The Crockett Courier (Crockett, Tex.), Vol. 22, No. 21, Ed. 1 Thursday, June 15, 1911 Page: 2 of 8

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The Crockett Conrier
Issued weekly from the Courier Building.
W. W. AIKEN, EdluJend fcwprietcr
publisher's notice.
Obituaries, resolution . cards of thinks
and other matter not "he* " will be
charged lor at the rate of Sc per line.
Parties ordering advertising or printing
for societies, churches, comiktittees or or-
ganizations ?f any kind will, in all cases,
be held personally responsible for the
payment ot the bill. ^ T A «
COOD-BY IR HOWDY-DO.
By Jame* Whitcomb RUey.
Say good-by er howdy-do—
What's the odds betwixt the two?
Comia'—gain' every day—
Best (Heads first to go away—
Grasp of hands, you'd rather hold
Than their weight in solid gold.
Slips their grip while greetin' you—
Say good-by er howdy-dot
Howdy-do, and then, good-by—
Mixes just like laugh and cry ;
Deaths and births, and worst and best.
Tangled their contra riest •
Ev'ery jingiin' weddin' bell
Skeerin' up some funeral knell-
Here's my song and there's your sigh—
How-dy do, and then, good-by!
Say good-by er howdy-do—
Jist the same to me and you ;
Taint worth while to mike no fuss.
Cause the Job's put up on us I
Some One's runnin' this concern
That's got nothin' else to learn:
If He's willin' we'll pull through-
Say good-by er howdy-do I
COLONEL EXALL'S WORK.
|K
Colonel Henry Exall, President of
the Texas Industrial Congress, is
doing a great work for the tillers
of the soil and all concerned. In a
letter to Hon. J. E. Whiteselle, the
President of the Congress reviews
the work of the Congress since the
folder was issued in January offer-
ing $10,000 in gold as prizes for the
best and largest crops of corn and
cotton raised in the State of Texas
in the year 1911. Colonel Exall, in
his letter, says: "In connection with
this offer a letter of suggestion and
advice was addressed to the farmers
of the State. This prize offer and
article was sent to one thousand
papers in the State, almost all of
which used it in whole or in part.
Every week since then some shorter
ai^icles referring to the necessity of
better cultural methods and the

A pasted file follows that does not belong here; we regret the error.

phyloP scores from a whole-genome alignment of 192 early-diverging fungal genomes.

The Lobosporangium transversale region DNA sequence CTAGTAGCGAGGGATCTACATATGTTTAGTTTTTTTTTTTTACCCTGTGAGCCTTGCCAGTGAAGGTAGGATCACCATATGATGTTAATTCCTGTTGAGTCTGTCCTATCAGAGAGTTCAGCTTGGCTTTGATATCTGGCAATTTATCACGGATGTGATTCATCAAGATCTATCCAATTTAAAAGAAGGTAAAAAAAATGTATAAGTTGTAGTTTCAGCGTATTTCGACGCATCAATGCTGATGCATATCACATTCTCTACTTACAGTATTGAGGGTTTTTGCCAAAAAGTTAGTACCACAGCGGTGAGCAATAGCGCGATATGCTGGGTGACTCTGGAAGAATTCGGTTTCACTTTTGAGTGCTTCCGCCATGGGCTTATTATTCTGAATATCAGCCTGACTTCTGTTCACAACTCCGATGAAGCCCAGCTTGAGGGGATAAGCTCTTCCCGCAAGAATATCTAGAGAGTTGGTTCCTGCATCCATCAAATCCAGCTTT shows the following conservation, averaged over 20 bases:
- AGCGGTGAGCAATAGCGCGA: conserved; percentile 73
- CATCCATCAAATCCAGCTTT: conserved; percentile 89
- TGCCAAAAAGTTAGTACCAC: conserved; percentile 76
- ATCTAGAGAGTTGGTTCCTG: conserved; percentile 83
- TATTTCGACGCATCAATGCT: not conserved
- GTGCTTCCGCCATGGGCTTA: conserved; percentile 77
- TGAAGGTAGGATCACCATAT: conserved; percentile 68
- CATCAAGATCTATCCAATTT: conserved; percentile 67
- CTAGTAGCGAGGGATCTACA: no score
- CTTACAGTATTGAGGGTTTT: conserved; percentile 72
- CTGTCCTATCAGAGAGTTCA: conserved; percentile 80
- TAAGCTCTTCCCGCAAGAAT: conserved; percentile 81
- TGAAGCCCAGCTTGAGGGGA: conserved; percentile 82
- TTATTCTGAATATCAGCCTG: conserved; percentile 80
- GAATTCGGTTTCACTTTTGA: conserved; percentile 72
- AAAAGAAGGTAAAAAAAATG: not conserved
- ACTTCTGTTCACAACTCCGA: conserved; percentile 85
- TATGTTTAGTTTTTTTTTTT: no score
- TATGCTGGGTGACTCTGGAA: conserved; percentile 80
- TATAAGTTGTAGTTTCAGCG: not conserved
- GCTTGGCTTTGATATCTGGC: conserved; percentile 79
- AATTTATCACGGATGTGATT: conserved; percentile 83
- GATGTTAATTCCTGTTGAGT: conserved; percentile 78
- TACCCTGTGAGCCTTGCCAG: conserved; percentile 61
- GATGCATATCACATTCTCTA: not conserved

conservation of the soli have been
sent to the same papera, and used
by, them. This newspaper publicity
has reached more than one million
people twelve or fifteen times within
the test ninety days. We have
mailed, or caused to be mailed,
direct to the farmers, more than
200,000 pieces of literature within
the time specified. We have also
sent the initial article offering the
prizes and suggestions, and giving
the reasons that actuated the Con-
gress in offering the prizes, to more
than 15,000 schools in the State,
and had it read to the pupils. I
have personally made a number of
speeches at various points in the
State, and I delivered an address on
this crucial subject to the Southern
Commercial Congress at Atlanta,
Ga., on the 10th of March lást.
This speech has been very widely
copied by the press of the United
States. I merely mention this fact
to show the great interest that has
been aroused in what I believe to
be a thousand-fold the most im-
portant question before the people
of this nation to-day, to wit: The
conservation of the essential fer-
tilizing dements in the soil. From
one end of this broad land to the
other we are, and have been for
many years, taking everything that
we could possibly get from the soil,
and, as a rule, returning absolutely
nothing; we have been checking
out without depositing, milking
without feeding, subtracting without
adding, and the inevitable result
must be the final depletion of our
soil Our population is growing by
leaps fuid bounds; our lands are
constantly becoming less productive.
This is a serious, a dangerous,
really an appalling condition. The
whole idea of the Congress is to
convey the facts to the people,
arouse them so they will investi-
gate and change their methods of
cultivation. It is a question that
should appeal to every business
man as well as to every farmer. I
am glad to be able to report that
the Congress has by this work
established 1700 experimental
farms in 160 counties of this
State this year. Many thousands
of people are watching with interest
what these farmers do in their race
for the great prizes that we have
offered them. Many thousands
besides those engaged in the con-
test are taking our literature, and
while they would not sign contracts
that would entitle them to the
prizes, they are interested in the
work, and will demonstrate the
value of more intensive cultivation
and of conservation. The increased
yields this year, and the extra profit
of larger crops on a smaller acreage
will be of wonderful value to the
State, and, as the work is cumula-
tive and will radiate from each
center, it is positively impossible
to calculate each future educational
value."
Colonel Exall is a very progres-
sive gentleman. He is a close ob-
server and a deep student; he has
lived and toiled in Texas for more
than a third of a century, and the
Texas Industrial Congress made no
mistake when it placed him at the
head of Texas developers. The
newspapers of Texas are pushing
along the cause, and the farmers of
Texas are showing a deep interest
in the work.
are taking the initiative in building
good roads it is highly important
that the lawmakers provide in some
adequate maimer for the best
possible results from this expendi-
ture. They will be able to secure
the necessary information from the
excellent engineering departments
of the state institutions of higher
learning, and the task of making
the conservation of good roads
certain ought not to be difficult m
view of the fact that the people
have solved the problem of getting
the funds with which to build them.
—Galveston News.
NEED OF CONSERVATION
OF THE GOOD ROADS.
In view of the widespread ac-
tivity in road building it seems
probable that organizations pro-
moting this work will make an
effort before the next legislature to
secure state and county engineering